A letter from Mary Nebelsick and Paul Matheny in the Philippines
April 6, 2009
From the beginning of our time in the Philippines many students from Myanmar have been studying at PCU/UTS (Philippine Christian University and Union Theological Seminary). In Myanmar, formerly called Burma, a strong and growing Christian community is thriving despite very oppressive circumstances. In short, the government persecutes Christians. In the aftermath of World War II, Burmese Christians, especially the Karen, have been the target of violent suppression. Many Christians have died in the longest continuing civil war on the planet.
The government itself is administered by one of the largest standing armies in the world. The civil service has virtually vanished, and the economy is now run by the military and the former communist party, today acting as traders in opium. Profits from the sales of natural gas, found in rich supply there, pay the costs of governance, replacing the need for taxes and elections. Universities other than those run by religious institutions have been closed for years. Education is not valued by the government, which values dirty political gaming over professional skill and critical ability. This, however, has never been true of the Christians here, who have valued education from the earliest years of their foundation.
Christianity in Myanmar has long held its independence from the mission organizations that worked to share the gospel there during the early decades of the 19th century. Most mission efforts then were by American missionaries, especially the American Baptists, and not the British, who had annexed the country at the end of the 19th century. Their work centered on Bible translation and education. From the first contact with Christianity until today, the Christians of Myanmar have been led by their faith to understand more about their God. Theological education mattered to them. It was not seen as an extra, meant to force them to accept American religious patterns and beliefs, although the government has portrayed it this way. Propaganda against Christianity is a pillar of the government’s campaign for dominance.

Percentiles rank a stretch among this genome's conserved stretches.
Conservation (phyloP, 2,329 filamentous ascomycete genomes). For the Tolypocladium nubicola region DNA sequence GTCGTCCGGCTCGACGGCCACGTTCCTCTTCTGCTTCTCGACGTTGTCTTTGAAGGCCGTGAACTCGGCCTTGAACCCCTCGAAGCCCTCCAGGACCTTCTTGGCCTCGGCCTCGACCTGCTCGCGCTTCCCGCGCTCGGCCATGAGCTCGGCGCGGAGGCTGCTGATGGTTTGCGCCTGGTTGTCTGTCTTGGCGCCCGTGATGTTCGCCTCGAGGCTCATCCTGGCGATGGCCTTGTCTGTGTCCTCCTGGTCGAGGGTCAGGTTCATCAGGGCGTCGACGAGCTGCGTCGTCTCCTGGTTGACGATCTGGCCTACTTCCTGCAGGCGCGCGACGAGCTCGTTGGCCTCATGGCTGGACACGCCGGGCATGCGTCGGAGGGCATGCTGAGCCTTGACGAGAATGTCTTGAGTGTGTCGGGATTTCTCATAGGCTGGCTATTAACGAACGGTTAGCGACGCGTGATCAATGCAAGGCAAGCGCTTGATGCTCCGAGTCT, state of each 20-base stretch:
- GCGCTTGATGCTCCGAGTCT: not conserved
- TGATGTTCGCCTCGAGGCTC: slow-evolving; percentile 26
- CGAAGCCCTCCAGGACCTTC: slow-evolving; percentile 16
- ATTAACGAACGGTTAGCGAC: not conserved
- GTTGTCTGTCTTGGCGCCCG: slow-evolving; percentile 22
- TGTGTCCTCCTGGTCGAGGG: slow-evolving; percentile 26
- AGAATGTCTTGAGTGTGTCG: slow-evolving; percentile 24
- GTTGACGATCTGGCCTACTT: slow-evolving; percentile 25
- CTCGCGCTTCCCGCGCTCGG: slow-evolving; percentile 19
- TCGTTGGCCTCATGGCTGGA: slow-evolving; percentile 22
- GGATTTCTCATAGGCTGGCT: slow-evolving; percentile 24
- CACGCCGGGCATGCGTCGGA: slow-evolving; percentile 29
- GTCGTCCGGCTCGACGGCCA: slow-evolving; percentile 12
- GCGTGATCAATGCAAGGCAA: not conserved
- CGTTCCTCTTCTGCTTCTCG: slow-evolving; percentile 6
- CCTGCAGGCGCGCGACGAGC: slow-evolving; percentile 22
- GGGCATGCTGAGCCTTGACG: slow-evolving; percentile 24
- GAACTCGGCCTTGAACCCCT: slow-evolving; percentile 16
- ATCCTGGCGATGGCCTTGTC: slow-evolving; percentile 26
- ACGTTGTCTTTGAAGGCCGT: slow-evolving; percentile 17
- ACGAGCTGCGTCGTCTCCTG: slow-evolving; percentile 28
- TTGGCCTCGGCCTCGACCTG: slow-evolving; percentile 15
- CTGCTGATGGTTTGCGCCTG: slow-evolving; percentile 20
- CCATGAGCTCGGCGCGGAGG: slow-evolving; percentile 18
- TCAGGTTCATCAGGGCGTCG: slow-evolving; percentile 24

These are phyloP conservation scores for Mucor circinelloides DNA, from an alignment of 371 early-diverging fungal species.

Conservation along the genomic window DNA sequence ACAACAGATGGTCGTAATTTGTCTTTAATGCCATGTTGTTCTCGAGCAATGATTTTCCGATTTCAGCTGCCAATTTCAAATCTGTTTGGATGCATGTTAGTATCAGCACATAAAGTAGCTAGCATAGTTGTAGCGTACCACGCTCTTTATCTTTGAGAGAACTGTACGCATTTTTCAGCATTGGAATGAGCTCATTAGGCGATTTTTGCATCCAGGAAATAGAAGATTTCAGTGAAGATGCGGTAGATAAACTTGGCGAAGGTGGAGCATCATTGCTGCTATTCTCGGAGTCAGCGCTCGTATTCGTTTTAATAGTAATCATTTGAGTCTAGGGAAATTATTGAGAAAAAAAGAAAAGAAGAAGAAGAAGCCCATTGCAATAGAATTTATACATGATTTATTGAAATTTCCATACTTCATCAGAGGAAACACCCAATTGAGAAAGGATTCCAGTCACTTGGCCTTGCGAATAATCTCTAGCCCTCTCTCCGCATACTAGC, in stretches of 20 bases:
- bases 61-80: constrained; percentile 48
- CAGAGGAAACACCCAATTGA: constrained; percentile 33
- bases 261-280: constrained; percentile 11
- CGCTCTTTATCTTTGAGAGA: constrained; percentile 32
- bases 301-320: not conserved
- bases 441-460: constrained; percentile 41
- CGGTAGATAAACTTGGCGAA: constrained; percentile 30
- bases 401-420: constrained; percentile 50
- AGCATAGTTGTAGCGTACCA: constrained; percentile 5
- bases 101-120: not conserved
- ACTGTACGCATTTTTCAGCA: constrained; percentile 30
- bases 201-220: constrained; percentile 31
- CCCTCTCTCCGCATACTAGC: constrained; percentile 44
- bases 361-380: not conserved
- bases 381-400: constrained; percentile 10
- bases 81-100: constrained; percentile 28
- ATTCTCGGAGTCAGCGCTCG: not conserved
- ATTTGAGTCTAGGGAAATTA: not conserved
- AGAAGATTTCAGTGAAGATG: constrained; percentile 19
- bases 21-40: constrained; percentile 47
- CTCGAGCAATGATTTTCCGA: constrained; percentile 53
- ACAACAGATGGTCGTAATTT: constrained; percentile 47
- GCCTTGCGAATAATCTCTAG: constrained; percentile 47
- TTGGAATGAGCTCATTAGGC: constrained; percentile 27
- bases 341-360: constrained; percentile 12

Mary and I have been teaching and mentoring Burmese students now for almost a decade. They have impressed us with their passion to know more and to understand. Their resolve to return to Myanmar to teach and preach is striking as well. You’d think that few would return once the chance to escape to a safe place was offered. Yet I know of only one or two students who have stayed, and I think they will return soon. They work hard and well, given their limitations forced by their cultural isolation and poverty. They return and become leaders of their churches, colleges and seminaries.
The communities of PCU and UTS have been fortunate and blessed to have so many students from Myanmar. We can offer them a safe haven from persecution and new skill and valuable resources for strengthening the Christian community there. They have become a witness to the need for compassion in the face of dehumanizing neglect and violent oppression.
Not long ago our students held a benefit for the victims of the recent typhoon. They are poor and a long way from home, but they felt that they could not sit quietly while their families and homelands suffered. They have had many reasons to feel this way recently. We joined them for the benefit and supported them in our small way. Our prayers and their dances of solidarity seemed to fit together. Some day the suffering will be over. For this we can only wait upon change and the power of the Spirit to lead us to a new day. Perhaps the day has already begun, and we do not know it. Perhaps the change has begun already in our students who can know and taste hope, because they are free to do so among us.
Please pray for them. Their hour of suffering takes place every day.
Paul D. Matheny
The 2009 Mission Yearbook for Prayer & Study, p. 126